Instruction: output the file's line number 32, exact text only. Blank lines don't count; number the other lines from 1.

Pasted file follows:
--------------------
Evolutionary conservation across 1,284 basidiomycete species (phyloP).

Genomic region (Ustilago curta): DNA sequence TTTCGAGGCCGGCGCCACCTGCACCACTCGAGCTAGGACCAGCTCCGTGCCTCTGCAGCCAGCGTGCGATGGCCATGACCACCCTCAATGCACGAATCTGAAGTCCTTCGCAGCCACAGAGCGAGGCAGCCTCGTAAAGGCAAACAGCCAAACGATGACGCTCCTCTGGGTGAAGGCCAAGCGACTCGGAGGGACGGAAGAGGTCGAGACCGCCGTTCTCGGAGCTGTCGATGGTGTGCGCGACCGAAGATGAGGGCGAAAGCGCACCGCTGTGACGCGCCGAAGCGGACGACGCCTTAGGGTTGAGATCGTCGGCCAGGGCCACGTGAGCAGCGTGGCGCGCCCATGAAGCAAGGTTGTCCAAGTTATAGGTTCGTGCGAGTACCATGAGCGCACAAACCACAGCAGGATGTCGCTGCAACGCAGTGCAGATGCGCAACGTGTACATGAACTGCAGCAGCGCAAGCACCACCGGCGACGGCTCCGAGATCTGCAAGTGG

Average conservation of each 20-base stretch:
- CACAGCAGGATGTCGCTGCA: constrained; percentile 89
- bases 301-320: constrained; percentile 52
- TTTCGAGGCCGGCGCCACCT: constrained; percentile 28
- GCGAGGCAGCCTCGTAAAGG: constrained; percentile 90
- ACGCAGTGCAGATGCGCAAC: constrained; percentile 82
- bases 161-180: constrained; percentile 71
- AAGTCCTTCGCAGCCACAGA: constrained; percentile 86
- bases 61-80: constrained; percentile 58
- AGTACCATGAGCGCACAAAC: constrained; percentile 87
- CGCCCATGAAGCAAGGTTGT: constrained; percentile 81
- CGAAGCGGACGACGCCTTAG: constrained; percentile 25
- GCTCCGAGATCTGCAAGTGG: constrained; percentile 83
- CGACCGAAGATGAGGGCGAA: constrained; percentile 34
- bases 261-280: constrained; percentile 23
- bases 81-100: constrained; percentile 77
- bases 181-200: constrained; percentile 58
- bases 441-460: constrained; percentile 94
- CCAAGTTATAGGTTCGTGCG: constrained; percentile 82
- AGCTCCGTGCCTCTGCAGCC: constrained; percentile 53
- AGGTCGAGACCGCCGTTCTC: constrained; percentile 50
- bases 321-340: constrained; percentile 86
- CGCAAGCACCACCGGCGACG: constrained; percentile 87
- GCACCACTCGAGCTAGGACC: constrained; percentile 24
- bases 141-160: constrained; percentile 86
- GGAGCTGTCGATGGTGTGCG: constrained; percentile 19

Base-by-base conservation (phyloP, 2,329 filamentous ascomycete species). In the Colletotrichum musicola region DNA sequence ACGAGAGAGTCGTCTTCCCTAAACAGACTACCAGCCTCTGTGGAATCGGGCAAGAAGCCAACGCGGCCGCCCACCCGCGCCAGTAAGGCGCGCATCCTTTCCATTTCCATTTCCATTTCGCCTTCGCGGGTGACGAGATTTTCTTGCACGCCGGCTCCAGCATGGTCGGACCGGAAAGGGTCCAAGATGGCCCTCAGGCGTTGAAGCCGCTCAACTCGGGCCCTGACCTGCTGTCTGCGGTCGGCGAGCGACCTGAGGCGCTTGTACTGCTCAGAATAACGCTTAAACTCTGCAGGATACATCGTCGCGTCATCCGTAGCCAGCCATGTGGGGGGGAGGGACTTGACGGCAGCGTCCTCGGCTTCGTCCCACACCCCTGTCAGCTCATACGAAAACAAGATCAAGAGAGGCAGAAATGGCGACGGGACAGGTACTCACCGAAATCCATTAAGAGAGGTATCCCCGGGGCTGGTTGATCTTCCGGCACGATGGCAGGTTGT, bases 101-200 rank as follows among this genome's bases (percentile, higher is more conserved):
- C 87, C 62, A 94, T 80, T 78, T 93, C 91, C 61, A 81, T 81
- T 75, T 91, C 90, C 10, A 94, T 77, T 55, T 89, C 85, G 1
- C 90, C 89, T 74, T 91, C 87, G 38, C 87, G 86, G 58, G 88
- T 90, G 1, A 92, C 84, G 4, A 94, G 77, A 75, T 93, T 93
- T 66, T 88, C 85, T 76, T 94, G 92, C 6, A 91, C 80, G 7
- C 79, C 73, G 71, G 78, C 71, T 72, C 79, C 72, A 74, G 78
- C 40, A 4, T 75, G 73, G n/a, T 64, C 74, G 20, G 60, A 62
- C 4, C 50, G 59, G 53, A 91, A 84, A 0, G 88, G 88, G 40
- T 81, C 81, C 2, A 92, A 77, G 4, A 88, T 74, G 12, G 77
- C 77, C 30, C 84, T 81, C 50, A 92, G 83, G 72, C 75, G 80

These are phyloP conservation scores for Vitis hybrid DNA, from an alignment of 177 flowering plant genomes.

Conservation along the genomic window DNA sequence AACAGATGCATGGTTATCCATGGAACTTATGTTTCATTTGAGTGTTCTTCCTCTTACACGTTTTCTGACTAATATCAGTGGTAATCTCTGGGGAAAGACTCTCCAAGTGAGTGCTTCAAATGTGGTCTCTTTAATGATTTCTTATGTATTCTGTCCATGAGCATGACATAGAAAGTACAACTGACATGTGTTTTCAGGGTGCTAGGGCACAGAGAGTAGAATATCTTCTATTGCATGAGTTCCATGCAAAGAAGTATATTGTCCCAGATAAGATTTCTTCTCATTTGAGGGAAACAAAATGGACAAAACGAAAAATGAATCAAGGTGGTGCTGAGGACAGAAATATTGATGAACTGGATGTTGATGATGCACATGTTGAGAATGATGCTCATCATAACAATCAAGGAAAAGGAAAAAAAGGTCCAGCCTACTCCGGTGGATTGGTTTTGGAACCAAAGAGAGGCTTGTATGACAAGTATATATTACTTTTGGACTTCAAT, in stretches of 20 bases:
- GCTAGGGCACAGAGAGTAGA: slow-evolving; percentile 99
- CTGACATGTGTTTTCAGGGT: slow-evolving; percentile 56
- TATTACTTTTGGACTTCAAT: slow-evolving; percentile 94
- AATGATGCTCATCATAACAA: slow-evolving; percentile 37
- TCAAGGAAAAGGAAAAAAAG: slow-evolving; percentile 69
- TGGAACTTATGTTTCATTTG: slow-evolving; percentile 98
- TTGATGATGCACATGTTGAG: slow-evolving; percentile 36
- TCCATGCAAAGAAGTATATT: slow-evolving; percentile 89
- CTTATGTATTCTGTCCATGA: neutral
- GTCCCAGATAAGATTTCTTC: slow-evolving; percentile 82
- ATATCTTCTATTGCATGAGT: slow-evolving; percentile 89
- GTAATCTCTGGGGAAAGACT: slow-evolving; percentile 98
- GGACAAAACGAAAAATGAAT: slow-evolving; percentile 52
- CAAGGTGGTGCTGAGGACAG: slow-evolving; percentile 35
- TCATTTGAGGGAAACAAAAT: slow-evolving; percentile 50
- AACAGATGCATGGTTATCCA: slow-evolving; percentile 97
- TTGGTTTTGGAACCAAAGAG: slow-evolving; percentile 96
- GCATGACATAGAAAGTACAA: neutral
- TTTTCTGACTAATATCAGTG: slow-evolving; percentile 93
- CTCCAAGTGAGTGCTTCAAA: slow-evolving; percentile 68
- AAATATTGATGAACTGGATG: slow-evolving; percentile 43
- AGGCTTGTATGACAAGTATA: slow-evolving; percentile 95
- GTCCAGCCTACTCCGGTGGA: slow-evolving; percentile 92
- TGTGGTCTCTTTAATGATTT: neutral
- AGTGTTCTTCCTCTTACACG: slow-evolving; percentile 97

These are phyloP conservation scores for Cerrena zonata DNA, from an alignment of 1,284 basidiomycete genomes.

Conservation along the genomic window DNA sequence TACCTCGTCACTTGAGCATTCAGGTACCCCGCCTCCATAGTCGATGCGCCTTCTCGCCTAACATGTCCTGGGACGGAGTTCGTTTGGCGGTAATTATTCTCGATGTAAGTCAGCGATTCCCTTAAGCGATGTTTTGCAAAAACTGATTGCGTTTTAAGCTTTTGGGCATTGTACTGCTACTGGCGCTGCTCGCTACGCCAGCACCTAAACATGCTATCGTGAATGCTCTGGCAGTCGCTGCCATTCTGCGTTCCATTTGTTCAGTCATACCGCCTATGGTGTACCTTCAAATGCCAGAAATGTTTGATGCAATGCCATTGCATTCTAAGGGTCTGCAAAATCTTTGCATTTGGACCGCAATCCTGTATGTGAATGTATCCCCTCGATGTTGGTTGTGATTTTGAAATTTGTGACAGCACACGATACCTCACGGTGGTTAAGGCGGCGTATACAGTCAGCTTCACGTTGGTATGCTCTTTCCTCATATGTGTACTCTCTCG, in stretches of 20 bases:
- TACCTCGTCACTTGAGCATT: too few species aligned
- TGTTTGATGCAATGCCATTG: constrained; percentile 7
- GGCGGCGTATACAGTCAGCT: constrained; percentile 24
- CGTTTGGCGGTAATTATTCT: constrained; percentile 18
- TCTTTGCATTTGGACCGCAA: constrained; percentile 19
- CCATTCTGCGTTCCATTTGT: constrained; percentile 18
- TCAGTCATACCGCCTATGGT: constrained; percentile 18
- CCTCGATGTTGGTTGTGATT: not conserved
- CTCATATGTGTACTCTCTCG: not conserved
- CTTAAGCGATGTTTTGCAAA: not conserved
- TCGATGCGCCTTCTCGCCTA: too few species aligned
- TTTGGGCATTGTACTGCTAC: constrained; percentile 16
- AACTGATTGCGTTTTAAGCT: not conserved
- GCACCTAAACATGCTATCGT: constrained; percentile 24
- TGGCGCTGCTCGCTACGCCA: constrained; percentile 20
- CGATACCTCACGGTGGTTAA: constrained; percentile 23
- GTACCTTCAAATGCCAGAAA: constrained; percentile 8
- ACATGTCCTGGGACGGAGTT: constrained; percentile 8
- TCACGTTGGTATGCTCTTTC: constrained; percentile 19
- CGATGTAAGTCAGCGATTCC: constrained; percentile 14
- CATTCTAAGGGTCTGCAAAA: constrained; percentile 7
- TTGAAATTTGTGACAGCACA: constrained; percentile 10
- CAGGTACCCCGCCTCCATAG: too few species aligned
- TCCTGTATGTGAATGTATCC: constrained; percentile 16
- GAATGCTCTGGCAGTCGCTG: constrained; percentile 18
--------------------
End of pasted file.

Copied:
- C 90, C 89, T 74, T 91, C 87, G 38, C 87, G 86, G 58, G 88